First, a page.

Zombie Baseball Beatdown by Paolo Bacigalupi
Zombie Baseball Beatdown, from Hugo and Nebula Award-winning author Paolo Bacigalupi, is a smart, funny and well-written tale geared for middle-school aged readers that effortlessly does a lot more than just conjure up the zombie apocalypse.
Rabi is not the best batter on his Little League team (not even close). His friend Miguel is the slugger of the bunch. But the star of the team is Sammy Riggoni, not because he’s the best player (not even close), but because his dad runs the huge meatpacking plant, Milrow Meats, and is the richest man in Delbe, Iowa. This also means that Sammy is a jerk and a bully, especially to Rabi and Miguel and any other player on the team whose parents weren’t born in the United States.
Still, it was shaping up to be a rather ordinary, uneventful summer. Their Little League team sucked, like usual. The days are hot and lazy, like usual. Sammy and his cronies are barely tolerable, as always. But then something happens. Something stinky. Literally. A smell wafts over the town – a horrible, gagging, infinitely worse-than-normal-even-for-a-meatpacking-plant smell that drives the workers out of the plant and sets off sirens inside; it even makes the evening news. Milrow claims it was an unfortunate circumstance brought on by mechanical work inadvertently opening “long enclosed systems”. The public was at no risk they assured the town, and by nightfall the smell had pretty much blown away.
But the workers are scared. They tell of a strangeness in the plant that has many of the workers spooked; something is happening at the plant, something that is secret, and wrong.
But now, I tell you, these Milrow men in their fine suits, and their scientists in their clean white lab coats, they are doing new things…. They are finding new drugs to make the meat taste better, to make it grow fat, and these drugs…. these things that they feed them…. they make the cows strange. The animals do not act as they should, and their meat does not smell as it should, and when you cut them, they do not bleed and die as they should….”
Yet no one will challenge management, because most of the workers desperately need the jobs; many of them are illegal immigrants from Mexico. And there is good reason for them to be afraid of speaking out. Miguel’s own father had been suddenly deported when he and a few others tried to smuggle out a video taken of internal Milrow operations to post on the internet.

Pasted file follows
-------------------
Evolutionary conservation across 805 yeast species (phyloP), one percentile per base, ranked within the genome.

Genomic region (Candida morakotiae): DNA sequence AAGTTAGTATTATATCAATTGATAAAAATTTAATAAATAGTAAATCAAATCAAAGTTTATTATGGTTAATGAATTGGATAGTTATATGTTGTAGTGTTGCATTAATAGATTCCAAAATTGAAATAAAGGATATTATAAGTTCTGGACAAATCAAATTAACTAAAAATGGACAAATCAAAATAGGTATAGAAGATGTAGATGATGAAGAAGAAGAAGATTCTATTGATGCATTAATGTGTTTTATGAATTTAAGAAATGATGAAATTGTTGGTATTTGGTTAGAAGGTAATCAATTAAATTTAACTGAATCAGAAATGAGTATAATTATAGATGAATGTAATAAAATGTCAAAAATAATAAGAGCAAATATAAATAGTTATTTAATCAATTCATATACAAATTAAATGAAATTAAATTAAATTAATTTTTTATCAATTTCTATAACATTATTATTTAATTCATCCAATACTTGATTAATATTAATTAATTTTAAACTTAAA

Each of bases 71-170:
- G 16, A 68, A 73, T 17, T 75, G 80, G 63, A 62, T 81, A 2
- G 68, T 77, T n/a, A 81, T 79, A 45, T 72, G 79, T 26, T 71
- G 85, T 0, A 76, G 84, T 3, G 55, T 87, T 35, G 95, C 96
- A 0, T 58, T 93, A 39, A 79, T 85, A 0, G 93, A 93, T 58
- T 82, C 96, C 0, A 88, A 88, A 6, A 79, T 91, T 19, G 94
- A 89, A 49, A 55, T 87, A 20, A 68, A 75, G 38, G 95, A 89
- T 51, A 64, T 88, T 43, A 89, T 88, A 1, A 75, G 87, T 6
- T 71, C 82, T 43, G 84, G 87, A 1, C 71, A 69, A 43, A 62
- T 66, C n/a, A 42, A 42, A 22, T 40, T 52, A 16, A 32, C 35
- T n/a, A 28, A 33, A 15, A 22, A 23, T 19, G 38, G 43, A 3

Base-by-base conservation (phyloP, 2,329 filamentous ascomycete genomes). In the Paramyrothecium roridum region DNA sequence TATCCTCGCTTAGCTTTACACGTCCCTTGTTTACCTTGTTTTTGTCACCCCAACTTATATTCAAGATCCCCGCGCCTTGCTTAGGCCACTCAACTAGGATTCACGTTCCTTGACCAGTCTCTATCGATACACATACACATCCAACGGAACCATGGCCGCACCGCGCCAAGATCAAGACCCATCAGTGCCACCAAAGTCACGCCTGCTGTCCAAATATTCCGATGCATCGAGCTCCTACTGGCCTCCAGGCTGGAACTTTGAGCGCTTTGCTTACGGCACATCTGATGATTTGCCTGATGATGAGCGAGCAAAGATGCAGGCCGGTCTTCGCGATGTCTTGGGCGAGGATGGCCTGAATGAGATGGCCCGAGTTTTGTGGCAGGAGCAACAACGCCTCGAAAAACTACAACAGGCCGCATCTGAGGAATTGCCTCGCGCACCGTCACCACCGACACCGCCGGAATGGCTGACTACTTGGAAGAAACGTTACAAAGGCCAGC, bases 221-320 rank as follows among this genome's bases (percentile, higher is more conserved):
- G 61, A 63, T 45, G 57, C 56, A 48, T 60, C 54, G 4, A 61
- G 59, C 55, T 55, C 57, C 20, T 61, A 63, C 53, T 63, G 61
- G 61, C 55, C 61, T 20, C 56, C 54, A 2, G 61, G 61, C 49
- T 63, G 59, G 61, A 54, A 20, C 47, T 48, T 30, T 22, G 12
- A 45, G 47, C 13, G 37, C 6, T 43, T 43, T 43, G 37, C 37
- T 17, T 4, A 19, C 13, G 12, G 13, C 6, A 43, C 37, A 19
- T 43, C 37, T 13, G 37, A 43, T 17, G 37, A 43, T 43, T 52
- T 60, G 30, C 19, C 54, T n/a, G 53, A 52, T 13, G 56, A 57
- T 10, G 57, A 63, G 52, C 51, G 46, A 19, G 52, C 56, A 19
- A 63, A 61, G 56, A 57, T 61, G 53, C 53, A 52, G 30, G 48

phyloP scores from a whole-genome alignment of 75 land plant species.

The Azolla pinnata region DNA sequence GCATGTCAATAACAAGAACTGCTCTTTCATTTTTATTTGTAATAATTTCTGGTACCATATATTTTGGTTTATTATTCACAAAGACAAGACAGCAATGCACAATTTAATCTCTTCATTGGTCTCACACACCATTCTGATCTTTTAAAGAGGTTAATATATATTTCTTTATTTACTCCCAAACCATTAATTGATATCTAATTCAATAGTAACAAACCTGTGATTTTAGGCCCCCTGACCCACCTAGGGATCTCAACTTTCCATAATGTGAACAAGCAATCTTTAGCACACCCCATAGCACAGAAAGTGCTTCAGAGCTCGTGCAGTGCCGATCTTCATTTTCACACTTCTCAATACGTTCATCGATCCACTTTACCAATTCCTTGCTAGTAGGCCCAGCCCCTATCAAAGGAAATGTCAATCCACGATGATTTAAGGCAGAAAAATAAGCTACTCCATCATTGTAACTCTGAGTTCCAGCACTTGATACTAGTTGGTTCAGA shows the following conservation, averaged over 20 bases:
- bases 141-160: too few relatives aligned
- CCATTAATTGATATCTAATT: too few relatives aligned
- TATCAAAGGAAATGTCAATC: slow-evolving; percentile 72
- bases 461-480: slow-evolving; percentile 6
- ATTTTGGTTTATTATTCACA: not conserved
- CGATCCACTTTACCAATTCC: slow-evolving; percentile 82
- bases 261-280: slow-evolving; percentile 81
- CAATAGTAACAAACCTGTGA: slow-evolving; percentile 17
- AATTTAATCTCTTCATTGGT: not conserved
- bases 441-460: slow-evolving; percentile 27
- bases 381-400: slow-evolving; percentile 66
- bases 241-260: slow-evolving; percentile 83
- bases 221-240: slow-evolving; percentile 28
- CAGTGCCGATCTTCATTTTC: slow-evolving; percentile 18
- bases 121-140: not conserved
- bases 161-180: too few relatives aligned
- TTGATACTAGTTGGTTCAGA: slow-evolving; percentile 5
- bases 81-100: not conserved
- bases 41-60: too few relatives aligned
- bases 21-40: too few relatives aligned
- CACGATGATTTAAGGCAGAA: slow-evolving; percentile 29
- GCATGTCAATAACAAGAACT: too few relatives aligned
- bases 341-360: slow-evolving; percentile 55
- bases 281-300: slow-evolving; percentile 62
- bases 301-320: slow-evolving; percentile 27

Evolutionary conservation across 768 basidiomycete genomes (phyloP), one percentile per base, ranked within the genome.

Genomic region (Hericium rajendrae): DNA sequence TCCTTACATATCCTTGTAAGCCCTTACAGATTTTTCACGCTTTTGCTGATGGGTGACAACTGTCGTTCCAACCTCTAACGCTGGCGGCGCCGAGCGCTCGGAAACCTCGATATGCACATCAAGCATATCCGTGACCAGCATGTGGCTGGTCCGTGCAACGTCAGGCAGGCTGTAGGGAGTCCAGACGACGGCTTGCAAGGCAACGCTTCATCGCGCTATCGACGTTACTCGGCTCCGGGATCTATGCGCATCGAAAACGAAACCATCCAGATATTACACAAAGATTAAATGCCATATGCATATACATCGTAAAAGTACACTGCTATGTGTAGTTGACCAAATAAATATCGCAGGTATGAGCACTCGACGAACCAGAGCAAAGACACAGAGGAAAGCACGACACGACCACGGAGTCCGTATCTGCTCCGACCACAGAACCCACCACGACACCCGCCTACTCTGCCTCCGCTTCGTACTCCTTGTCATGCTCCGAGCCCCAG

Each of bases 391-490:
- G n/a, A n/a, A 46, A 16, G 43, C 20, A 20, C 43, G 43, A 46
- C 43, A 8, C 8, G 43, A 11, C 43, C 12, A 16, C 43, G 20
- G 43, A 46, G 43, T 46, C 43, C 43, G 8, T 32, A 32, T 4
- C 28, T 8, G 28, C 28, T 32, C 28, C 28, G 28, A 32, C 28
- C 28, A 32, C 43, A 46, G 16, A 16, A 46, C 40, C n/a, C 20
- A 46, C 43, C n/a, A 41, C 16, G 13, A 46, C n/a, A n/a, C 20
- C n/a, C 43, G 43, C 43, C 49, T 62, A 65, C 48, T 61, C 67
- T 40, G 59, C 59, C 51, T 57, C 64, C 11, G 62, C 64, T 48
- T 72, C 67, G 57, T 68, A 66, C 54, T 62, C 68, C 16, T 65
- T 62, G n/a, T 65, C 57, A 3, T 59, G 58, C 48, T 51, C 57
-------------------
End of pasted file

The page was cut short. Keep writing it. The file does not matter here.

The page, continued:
But secrets have a way of leaking out in unexpected ways.
When Rabi, Miguel and their geeky teammate Joe find themselves on the lam after another sudden ICE sweep of Miguel’s neighborhood, they think it’s strange to find their Little League coach, Mr. Cocoran, wandering disoriented in a cornfield near Milrow’s holding pens. Coach Cocoran works in the R&D department at Milrow, but that’s no reason for him to be out in the corn – and acting strange, to boot. It’s not until Coach Cocoran attempts to eat their brains that the boys realize the summer is not going to be quite so boring after all….
A rollicking, smart ass, fast moving zombie story with twists and turns that are frightening in how believable they are – one would think that’s enough, eh? But not for author Bacigalupi. In a completely seamless fashion, he also folds in immediate and layered issues such as illegal immigration, corporate experimentation and lack of regulative oversight, crop manipulation, genetic mutation (of crops and livestock), poverty as it affects the family, prejudice, bullying… but it all works. All these things are interrelated in real life and in Bacipalupi’s story. Best of all – it’s entertaining. And full of morality, the kind that kids recognize, that they are drawn to because it makes sense. Teamwork. Friendship. Integrity.
It’s all there, and it’s funny and scary and gory to boot.
Kids are gonna love it. YOU are gonna love it. I know I loved it!